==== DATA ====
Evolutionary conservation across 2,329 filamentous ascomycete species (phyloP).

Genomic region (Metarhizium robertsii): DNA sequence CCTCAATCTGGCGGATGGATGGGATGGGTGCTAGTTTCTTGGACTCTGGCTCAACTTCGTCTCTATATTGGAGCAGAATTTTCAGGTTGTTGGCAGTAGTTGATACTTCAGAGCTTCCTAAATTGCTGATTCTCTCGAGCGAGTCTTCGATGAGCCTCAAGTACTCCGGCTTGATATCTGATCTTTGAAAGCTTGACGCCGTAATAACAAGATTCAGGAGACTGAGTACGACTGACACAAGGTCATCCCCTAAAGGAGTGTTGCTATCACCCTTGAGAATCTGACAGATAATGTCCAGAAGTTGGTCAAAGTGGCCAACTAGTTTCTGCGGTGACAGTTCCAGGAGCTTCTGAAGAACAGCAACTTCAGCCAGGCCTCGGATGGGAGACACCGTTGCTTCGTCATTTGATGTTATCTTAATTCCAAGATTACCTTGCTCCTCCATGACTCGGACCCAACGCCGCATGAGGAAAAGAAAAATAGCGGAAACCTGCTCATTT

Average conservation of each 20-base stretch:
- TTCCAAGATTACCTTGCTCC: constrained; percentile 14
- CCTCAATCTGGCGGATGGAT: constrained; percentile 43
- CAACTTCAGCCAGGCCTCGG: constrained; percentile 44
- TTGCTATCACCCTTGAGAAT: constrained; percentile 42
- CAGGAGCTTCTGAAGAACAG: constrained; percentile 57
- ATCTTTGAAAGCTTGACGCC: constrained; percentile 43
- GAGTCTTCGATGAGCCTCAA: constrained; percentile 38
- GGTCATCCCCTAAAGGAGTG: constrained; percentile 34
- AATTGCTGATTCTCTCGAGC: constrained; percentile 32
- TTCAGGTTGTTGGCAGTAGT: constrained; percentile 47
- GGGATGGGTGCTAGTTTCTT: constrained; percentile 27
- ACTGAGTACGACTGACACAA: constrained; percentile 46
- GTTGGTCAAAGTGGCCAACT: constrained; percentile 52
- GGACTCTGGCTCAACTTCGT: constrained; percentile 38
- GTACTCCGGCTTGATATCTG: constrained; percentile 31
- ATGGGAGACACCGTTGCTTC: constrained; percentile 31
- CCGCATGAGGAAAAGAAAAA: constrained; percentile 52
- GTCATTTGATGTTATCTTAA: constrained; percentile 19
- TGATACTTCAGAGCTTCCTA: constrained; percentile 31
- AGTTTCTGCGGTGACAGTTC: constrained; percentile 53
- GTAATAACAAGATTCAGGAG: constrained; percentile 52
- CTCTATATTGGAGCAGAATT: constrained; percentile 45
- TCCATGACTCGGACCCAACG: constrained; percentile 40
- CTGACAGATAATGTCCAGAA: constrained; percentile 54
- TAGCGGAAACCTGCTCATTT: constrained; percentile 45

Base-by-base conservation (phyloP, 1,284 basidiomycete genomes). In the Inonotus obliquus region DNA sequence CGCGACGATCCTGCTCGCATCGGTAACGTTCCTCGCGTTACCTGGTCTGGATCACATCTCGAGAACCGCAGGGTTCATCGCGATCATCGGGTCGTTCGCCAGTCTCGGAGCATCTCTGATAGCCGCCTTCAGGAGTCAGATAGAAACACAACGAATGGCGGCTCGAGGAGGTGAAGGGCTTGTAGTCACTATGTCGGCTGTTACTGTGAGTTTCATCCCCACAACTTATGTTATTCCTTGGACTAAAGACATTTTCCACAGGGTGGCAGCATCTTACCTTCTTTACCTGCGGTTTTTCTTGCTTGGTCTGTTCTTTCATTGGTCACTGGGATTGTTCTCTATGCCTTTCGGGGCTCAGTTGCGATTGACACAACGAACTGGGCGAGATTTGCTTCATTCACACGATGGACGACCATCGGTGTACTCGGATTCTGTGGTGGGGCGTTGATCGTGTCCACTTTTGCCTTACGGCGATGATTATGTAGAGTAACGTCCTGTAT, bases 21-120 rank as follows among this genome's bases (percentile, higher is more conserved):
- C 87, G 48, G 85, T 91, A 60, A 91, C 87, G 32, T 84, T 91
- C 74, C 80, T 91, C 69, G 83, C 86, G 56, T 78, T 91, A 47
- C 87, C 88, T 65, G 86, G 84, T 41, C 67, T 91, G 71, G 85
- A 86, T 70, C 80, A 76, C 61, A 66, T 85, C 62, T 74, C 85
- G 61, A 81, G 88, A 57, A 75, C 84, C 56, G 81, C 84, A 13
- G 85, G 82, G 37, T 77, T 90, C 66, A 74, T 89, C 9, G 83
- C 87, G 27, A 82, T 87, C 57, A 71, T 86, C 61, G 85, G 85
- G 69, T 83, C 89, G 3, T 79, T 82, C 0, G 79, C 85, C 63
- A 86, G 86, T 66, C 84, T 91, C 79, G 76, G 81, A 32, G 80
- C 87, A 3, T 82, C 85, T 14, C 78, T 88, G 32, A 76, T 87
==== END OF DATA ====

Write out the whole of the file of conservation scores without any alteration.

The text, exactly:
Evolutionary conservation across 2,329 filamentous ascomycete species (phyloP).

Genomic region (Metarhizium robertsii): DNA sequence CCTCAATCTGGCGGATGGATGGGATGGGTGCTAGTTTCTTGGACTCTGGCTCAACTTCGTCTCTATATTGGAGCAGAATTTTCAGGTTGTTGGCAGTAGTTGATACTTCAGAGCTTCCTAAATTGCTGATTCTCTCGAGCGAGTCTTCGATGAGCCTCAAGTACTCCGGCTTGATATCTGATCTTTGAAAGCTTGACGCCGTAATAACAAGATTCAGGAGACTGAGTACGACTGACACAAGGTCATCCCCTAAAGGAGTGTTGCTATCACCCTTGAGAATCTGACAGATAATGTCCAGAAGTTGGTCAAAGTGGCCAACTAGTTTCTGCGGTGACAGTTCCAGGAGCTTCTGAAGAACAGCAACTTCAGCCAGGCCTCGGATGGGAGACACCGTTGCTTCGTCATTTGATGTTATCTTAATTCCAAGATTACCTTGCTCCTCCATGACTCGGACCCAACGCCGCATGAGGAAAAGAAAAATAGCGGAAACCTGCTCATTT

Average conservation of each 20-base stretch:
- TTCCAAGATTACCTTGCTCC: constrained; percentile 14
- CCTCAATCTGGCGGATGGAT: constrained; percentile 43
- CAACTTCAGCCAGGCCTCGG: constrained; percentile 44
- TTGCTATCACCCTTGAGAAT: constrained; percentile 42
- CAGGAGCTTCTGAAGAACAG: constrained; percentile 57
- ATCTTTGAAAGCTTGACGCC: constrained; percentile 43
- GAGTCTTCGATGAGCCTCAA: constrained; percentile 38
- GGTCATCCCCTAAAGGAGTG: constrained; percentile 34
- AATTGCTGATTCTCTCGAGC: constrained; percentile 32
- TTCAGGTTGTTGGCAGTAGT: constrained; percentile 47
- GGGATGGGTGCTAGTTTCTT: constrained; percentile 27
- ACTGAGTACGACTGACACAA: constrained; percentile 46
- GTTGGTCAAAGTGGCCAACT: constrained; percentile 52
- GGACTCTGGCTCAACTTCGT: constrained; percentile 38
- GTACTCCGGCTTGATATCTG: constrained; percentile 31
- ATGGGAGACACCGTTGCTTC: constrained; percentile 31
- CCGCATGAGGAAAAGAAAAA: constrained; percentile 52
- GTCATTTGATGTTATCTTAA: constrained; percentile 19
- TGATACTTCAGAGCTTCCTA: constrained; percentile 31
- AGTTTCTGCGGTGACAGTTC: constrained; percentile 53
- GTAATAACAAGATTCAGGAG: constrained; percentile 52
- CTCTATATTGGAGCAGAATT: constrained; percentile 45
- TCCATGACTCGGACCCAACG: constrained; percentile 40
- CTGACAGATAATGTCCAGAA: constrained; percentile 54
- TAGCGGAAACCTGCTCATTT: constrained; percentile 45

Base-by-base conservation (phyloP, 1,284 basidiomycete genomes). In the Inonotus obliquus region DNA sequence CGCGACGATCCTGCTCGCATCGGTAACGTTCCTCGCGTTACCTGGTCTGGATCACATCTCGAGAACCGCAGGGTTCATCGCGATCATCGGGTCGTTCGCCAGTCTCGGAGCATCTCTGATAGCCGCCTTCAGGAGTCAGATAGAAACACAACGAATGGCGGCTCGAGGAGGTGAAGGGCTTGTAGTCACTATGTCGGCTGTTACTGTGAGTTTCATCCCCACAACTTATGTTATTCCTTGGACTAAAGACATTTTCCACAGGGTGGCAGCATCTTACCTTCTTTACCTGCGGTTTTTCTTGCTTGGTCTGTTCTTTCATTGGTCACTGGGATTGTTCTCTATGCCTTTCGGGGCTCAGTTGCGATTGACACAACGAACTGGGCGAGATTTGCTTCATTCACACGATGGACGACCATCGGTGTACTCGGATTCTGTGGTGGGGCGTTGATCGTGTCCACTTTTGCCTTACGGCGATGATTATGTAGAGTAACGTCCTGTAT, bases 21-120 rank as follows among this genome's bases (percentile, higher is more conserved):
- C 87, G 48, G 85, T 91, A 60, A 91, C 87, G 32, T 84, T 91
- C 74, C 80, T 91, C 69, G 83, C 86, G 56, T 78, T 91, A 47
- C 87, C 88, T 65, G 86, G 84, T 41, C 67, T 91, G 71, G 85
- A 86, T 70, C 80, A 76, C 61, A 66, T 85, C 62, T 74, C 85
- G 61, A 81, G 88, A 57, A 75, C 84, C 56, G 81, C 84, A 13
- G 85, G 82, G 37, T 77, T 90, C 66, A 74, T 89, C 9, G 83
- C 87, G 27, A 82, T 87, C 57, A 71, T 86, C 61, G 85, G 85
- G 69, T 83, C 89, G 3, T 79, T 82, C 0, G 79, C 85, C 63
- A 86, G 86, T 66, C 84, T 91, C 79, G 76, G 81, A 32, G 80
- C 87, A 3, T 82, C 85, T 14, C 78, T 88, G 32, A 76, T 87